‘Education as a project’ is a collective investigation of Strelka’s future potential as an institution and educational model. It applies personalized, critical thinking to the school and society at large, through a research process that emphasizes adventure, pleasure, and experimentation. Starting from the researchers’ individual experiences, the survey spans outward to take in educational efforts around the world, via lectures, films, field work, and assigned readings. Based on their findings and under the direction of their instructors, members of the theme defined visionary ‘master plans’ for the future of education at Strelka, in Russia, and abroad. Researchers performed as both students and teachers, processing learned information and personal insights to develop educational experiments at Strelka and elsewhere.
How can we develop a structure that allows for personalized trajectories within a common educational system?

Towards the New Patterns of Cohabitation

Сo-director: David Erixon
Сo-director: Anastassia Smirnova
Tutor: Kuba Snopek

Rapid Soviet urbanization presented us with hundreds of collective cities – rigid structures that allowed little freedom and were not made to accommodate change. Under the regime of forced collectivism the old Russian tradition of second homes amidst nature took on the whole new meaning: for generations of the Soviet city dwellers dacha – or a small house in the countryside – became a symbol of relative personal and economical independence, turning into an ultimate object of desire, an idealised “another place”.
Rapid Post-Soviet privatization brought into life an incredibly vast, diverse, fragmented, ever expanding and largely uncharted Dachaland. Today, about 40 000 000 Russians own a hideaway of sorts outside city limits: a plot of land, a cottage in a village or a shed in a garden; many more millions just rent their second homes in the summer. Literally every Russian city and town – even those in the far North – has a wide belt of individual dwellings that acts as a (temporary) counterpoint and a (seasonal) antidote to the pressures of metropolitan life.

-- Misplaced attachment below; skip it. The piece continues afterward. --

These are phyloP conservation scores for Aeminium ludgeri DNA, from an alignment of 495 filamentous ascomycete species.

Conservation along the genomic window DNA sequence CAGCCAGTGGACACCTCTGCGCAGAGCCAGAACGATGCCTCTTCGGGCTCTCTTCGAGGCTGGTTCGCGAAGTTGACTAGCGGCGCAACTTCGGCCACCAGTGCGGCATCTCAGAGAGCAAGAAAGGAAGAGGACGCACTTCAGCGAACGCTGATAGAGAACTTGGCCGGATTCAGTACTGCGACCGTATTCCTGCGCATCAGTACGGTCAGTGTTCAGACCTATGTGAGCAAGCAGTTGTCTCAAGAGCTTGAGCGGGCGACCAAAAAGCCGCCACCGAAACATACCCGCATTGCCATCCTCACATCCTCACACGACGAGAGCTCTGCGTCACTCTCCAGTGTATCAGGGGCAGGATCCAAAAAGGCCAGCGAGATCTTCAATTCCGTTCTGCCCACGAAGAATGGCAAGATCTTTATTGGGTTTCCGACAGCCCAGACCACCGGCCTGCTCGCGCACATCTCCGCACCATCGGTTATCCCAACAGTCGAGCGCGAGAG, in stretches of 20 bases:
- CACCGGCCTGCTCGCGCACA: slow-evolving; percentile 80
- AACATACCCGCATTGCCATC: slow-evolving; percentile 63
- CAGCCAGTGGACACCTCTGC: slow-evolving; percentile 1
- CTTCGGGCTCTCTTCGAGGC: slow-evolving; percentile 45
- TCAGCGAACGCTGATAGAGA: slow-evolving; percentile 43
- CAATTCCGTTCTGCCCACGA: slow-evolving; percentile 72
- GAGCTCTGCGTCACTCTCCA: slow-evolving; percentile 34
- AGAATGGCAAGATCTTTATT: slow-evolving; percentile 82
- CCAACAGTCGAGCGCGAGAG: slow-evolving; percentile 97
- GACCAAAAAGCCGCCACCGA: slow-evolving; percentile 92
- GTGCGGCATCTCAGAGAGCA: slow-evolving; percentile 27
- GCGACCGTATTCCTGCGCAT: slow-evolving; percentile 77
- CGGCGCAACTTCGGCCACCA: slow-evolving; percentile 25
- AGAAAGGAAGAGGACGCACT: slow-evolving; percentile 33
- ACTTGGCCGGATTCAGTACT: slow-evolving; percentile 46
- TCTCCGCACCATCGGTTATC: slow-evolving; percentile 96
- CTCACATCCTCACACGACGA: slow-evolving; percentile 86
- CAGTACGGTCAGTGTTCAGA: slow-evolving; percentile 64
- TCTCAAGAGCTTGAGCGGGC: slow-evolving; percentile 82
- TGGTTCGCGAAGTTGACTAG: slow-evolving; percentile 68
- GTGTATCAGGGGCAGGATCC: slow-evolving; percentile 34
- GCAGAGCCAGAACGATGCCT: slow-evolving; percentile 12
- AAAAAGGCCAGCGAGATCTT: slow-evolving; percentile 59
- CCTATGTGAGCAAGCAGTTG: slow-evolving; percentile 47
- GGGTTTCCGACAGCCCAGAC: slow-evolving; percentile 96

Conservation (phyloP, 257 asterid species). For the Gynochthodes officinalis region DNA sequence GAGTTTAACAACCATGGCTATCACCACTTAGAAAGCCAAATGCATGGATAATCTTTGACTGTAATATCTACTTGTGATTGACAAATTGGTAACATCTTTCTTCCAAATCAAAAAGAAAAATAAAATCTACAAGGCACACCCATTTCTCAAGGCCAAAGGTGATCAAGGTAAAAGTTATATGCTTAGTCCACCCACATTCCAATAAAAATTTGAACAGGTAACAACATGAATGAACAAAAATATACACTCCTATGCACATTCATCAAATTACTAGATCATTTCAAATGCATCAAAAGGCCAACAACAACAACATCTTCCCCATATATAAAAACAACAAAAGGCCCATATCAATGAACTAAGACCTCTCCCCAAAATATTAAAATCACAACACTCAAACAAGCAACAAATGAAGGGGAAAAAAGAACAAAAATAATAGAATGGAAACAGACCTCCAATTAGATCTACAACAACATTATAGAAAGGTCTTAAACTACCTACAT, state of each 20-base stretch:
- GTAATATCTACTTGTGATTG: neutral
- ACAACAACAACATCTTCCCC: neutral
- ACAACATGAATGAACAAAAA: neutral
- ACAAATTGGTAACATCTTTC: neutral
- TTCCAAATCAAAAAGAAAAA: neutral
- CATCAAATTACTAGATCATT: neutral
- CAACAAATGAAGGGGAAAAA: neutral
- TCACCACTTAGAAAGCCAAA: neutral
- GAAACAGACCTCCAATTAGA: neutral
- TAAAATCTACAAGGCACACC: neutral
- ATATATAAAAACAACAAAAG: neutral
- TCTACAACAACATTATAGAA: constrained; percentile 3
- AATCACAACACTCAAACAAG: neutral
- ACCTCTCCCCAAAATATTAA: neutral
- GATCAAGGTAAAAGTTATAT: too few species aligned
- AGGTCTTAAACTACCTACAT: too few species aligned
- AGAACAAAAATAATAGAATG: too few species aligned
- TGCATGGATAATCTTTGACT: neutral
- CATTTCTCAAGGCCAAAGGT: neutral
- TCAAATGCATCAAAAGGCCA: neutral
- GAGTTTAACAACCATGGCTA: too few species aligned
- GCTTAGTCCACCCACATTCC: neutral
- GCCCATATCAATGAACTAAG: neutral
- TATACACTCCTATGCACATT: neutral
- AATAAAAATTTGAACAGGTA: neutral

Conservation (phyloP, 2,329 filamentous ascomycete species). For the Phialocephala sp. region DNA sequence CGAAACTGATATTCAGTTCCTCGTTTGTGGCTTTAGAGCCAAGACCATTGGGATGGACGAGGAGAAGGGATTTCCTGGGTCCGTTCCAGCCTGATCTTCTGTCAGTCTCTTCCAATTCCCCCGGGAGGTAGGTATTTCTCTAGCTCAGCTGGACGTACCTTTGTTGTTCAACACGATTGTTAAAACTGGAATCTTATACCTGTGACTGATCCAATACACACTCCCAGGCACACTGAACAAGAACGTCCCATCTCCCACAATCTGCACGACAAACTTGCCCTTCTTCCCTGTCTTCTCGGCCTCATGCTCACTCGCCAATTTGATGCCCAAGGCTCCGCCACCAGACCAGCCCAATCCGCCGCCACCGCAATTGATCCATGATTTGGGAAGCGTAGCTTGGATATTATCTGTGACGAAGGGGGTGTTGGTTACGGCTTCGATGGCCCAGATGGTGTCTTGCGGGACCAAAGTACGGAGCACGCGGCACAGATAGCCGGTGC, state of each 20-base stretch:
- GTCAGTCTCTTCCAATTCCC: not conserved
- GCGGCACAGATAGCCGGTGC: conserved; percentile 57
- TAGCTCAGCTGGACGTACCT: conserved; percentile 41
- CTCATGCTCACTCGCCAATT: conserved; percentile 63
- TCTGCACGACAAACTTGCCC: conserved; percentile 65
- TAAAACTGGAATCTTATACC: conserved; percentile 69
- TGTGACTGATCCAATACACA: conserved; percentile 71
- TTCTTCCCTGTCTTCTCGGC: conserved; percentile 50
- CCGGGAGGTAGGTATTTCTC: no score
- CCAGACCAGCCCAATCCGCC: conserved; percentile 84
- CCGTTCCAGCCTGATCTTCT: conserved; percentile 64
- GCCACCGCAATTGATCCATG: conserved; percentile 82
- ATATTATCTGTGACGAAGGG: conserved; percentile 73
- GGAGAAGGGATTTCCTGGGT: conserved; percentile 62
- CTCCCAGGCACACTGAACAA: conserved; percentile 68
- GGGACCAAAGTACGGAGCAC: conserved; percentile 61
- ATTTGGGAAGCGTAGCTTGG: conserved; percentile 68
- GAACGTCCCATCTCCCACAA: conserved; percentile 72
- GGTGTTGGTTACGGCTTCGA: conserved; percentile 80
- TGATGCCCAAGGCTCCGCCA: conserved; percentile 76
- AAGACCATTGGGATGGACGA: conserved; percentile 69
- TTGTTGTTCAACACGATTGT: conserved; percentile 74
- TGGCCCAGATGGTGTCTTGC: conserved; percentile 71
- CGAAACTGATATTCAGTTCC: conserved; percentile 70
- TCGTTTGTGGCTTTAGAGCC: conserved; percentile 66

At the same time, this territory of private freedom remains a grey zone with no clear rules of ownership, no strategies for future development, no will for community building, no proper use of non-private space and – paradoxically enough – little room for transformative change. Beautiful and nostalgic as it may be, half-used in winter and overused in summer, Dachaland exists and expands according to the old extensive logic of rough urbanization, swallowing more nature and more land every year to accommodate more people and spills of the big cities.
The studio offered an adventurous investigation of the past, the present and the future of thе grey zone. Can we use this territory in a more efficient way and prevent uncontrollable sprawl? Can we preserve its charm while introducing innovative models of cohabitation, breakthrough designs and ideas of what a second home might be in the future? Can Dachaland adequately satisfy the growing universal demand for the new life styles, for radical improvement of the quality of life and for an optimal balance between individual and collective that Russian cities so often fail to respond to? Join us to uncover its great economical, cultural, and societal potential.

◄ Never Delete This Line! Position the cursor before the arrow to insert a block.